Following years of neglect by their parents, Yvonne and her siblings were declared wards of the state in the early 1970s and placed in a government-run children’s home in Victoria.
Yvonne was five when she arrived. After a year, the girls were separated from their brother and sent to live in a cottage home run by a charitable organisation. The cottage parents were Ronald and Mary.
Yvonne told the Commissioner, ‘Ronald would abuse us daily, but it took a while for each of us to work out it was happening to the others. I remember we’d all be outside playing and he’d just point at which one he wanted. He’d pick the bathroom lock, so when you pulled back the curtain he’d be standing there waiting for you. One of my sisters hung chimes and things down her doorframe, so she’d know he was coming’.
Yvonne recalled that when the girls hit puberty Ronald would tell them that if they got pregnant, they should say the father was a boy from their school. For five years the girls kept the sexual abuse to themselves, frightened of what might happen if they told someone.
‘He’d say if we said anything, he’d kill us or we’d get separated. We used to have these welfare meetings with a social worker, and we’d all just pretend we were happy, we’d lie.’
Eventually, one of Yvonne’s older sisters revealed details of the sexual abuse to her school-friend’s mother, who reported it to the pastor at the local Uniting Church.
‘This pastor told police and we had to go down to the station where we were put in separate rooms. We sat there for more than six hours, and none of us knew why we were there. The police interview felt like an interrogation, I got the feeling they thought we were lying. Then they took us for internal examinations.’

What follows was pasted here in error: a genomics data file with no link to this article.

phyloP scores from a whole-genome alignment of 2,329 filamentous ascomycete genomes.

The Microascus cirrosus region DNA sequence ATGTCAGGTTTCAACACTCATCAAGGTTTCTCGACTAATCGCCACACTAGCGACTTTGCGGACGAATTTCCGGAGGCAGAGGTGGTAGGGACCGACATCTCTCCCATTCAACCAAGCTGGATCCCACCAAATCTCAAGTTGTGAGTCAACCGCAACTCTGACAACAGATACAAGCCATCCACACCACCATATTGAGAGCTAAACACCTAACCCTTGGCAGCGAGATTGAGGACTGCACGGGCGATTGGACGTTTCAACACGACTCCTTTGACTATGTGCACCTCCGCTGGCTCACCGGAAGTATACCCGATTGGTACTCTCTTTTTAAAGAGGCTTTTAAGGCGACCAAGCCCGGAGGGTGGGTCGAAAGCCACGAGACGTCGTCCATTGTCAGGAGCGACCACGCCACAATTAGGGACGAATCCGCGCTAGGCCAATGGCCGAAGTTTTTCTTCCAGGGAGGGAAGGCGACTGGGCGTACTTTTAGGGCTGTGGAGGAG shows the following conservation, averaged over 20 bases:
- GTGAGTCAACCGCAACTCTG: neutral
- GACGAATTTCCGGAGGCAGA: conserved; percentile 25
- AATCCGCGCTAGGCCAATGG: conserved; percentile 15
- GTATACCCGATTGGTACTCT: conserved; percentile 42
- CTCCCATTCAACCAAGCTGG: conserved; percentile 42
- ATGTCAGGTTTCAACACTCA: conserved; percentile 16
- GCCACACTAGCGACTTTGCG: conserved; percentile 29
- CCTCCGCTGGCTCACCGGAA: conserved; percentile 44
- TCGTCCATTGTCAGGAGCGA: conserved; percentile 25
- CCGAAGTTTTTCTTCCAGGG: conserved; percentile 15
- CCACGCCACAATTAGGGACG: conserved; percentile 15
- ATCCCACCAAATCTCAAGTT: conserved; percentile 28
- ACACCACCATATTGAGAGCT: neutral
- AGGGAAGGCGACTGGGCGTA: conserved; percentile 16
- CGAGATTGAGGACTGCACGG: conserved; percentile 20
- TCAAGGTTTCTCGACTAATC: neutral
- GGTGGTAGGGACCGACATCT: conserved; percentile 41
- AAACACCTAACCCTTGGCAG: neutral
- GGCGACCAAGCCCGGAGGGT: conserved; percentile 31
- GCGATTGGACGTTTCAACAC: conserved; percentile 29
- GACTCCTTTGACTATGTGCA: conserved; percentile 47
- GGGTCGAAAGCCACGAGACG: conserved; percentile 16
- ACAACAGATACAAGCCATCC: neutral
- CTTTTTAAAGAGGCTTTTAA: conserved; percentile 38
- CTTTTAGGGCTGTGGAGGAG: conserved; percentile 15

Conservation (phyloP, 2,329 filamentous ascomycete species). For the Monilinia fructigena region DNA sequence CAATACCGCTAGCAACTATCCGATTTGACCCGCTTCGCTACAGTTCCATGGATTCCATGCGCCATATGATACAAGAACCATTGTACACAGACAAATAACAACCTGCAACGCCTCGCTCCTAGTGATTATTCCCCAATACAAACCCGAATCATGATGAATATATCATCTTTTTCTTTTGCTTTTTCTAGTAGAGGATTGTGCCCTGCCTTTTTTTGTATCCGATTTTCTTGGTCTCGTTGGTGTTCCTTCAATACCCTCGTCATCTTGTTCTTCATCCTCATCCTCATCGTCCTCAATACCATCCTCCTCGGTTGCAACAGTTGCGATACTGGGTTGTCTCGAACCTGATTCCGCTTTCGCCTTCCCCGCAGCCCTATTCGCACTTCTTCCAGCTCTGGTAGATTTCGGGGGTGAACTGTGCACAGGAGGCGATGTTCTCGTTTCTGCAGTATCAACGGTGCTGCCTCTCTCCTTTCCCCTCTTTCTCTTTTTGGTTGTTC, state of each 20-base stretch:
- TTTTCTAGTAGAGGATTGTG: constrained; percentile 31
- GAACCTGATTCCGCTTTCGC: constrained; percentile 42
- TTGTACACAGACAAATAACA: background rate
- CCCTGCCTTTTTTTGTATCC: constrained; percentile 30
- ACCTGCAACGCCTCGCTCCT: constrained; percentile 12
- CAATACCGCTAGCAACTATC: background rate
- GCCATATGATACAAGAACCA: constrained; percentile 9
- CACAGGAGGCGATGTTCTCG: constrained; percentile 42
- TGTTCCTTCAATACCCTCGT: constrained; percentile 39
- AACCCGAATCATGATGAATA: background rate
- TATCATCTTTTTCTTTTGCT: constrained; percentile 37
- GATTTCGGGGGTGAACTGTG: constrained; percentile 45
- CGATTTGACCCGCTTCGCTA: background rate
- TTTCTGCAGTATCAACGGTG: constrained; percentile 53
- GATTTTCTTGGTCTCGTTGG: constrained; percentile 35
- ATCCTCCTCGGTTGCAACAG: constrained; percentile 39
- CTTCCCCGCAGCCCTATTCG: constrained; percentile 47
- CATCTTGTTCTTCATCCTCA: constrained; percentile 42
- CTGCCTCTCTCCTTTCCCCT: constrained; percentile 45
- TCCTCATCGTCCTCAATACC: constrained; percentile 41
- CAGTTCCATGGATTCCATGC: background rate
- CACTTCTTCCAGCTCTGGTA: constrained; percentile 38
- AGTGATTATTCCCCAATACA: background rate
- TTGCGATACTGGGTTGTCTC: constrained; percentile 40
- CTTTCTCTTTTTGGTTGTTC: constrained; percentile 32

Yvonne said that after she was interviewed by police, Ronald and Mary left and new cottage parents replaced them.
‘Nobody ever spoke to us about the abuse again, it was just “go back to school, forget it happened”. We should have been protected, but we weren’t.’
In her mid-teens, Yvonne gained permission to live with her older sister and her sister’s girlfriend, and at 17 she entered into a relationship with a 35-year-old woman.
‘I’d never touched drugs until then. Never drank, started drinking. Had me first snort.’
When the relationship broke up, Yvonne met and stayed with a woman called Peggy for eight years.
‘Peggy was a big druggo and we did a lot of drugs. She was shooting up and I was doing that too. I didn’t want to be gay, but I didn’t like men. Then one day when I was 26, I just stopped everything, I couldn’t take it anymore.’
Yvonne described being unable to face intimacy without alcohol, and the financial struggle she’s faced since leaving care and bringing up children.
‘I don’t remember getting anything when I left care, nobody cared once you were finished there. We’ve gone without to feed our kids. All our life we’ve been looked at like shit. Many of our records are missing. There should be more information about sexual abuse in the community, so people know it can happen.’ Yvonne has received $5,000 from the Victorian Government.